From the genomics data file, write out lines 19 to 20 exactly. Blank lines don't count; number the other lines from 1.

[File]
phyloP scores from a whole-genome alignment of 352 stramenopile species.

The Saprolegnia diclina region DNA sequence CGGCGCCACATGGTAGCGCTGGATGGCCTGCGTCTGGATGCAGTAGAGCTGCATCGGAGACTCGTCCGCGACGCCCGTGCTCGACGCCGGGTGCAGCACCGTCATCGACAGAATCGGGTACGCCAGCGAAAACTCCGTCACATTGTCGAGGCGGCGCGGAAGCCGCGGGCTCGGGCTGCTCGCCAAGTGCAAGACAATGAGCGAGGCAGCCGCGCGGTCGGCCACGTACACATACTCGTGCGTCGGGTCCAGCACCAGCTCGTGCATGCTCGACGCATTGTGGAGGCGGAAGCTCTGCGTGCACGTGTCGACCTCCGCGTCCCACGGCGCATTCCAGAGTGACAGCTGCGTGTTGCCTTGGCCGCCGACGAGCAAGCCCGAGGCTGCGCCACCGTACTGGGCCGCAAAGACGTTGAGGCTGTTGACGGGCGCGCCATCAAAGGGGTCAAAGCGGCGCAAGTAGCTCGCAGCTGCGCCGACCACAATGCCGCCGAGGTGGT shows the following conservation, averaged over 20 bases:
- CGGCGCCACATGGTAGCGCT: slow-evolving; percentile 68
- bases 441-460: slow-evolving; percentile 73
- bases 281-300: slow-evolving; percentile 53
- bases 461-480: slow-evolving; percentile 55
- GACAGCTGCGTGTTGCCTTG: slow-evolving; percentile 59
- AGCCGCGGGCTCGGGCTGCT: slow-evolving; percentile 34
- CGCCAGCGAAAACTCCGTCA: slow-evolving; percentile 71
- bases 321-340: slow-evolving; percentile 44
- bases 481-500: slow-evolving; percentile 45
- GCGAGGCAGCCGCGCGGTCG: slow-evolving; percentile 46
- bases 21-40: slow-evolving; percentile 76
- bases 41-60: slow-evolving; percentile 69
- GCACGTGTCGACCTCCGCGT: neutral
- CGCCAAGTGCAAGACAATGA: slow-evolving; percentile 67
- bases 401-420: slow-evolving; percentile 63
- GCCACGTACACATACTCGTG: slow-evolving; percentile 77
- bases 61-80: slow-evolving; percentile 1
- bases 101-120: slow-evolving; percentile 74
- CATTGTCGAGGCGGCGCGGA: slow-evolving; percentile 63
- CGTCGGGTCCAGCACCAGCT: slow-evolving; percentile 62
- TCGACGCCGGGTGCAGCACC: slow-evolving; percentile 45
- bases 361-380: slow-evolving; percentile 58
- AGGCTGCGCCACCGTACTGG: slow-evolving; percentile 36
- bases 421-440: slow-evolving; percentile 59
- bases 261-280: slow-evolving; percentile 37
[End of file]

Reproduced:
- bases 61-80: slow-evolving; percentile 1
- bases 101-120: slow-evolving; percentile 74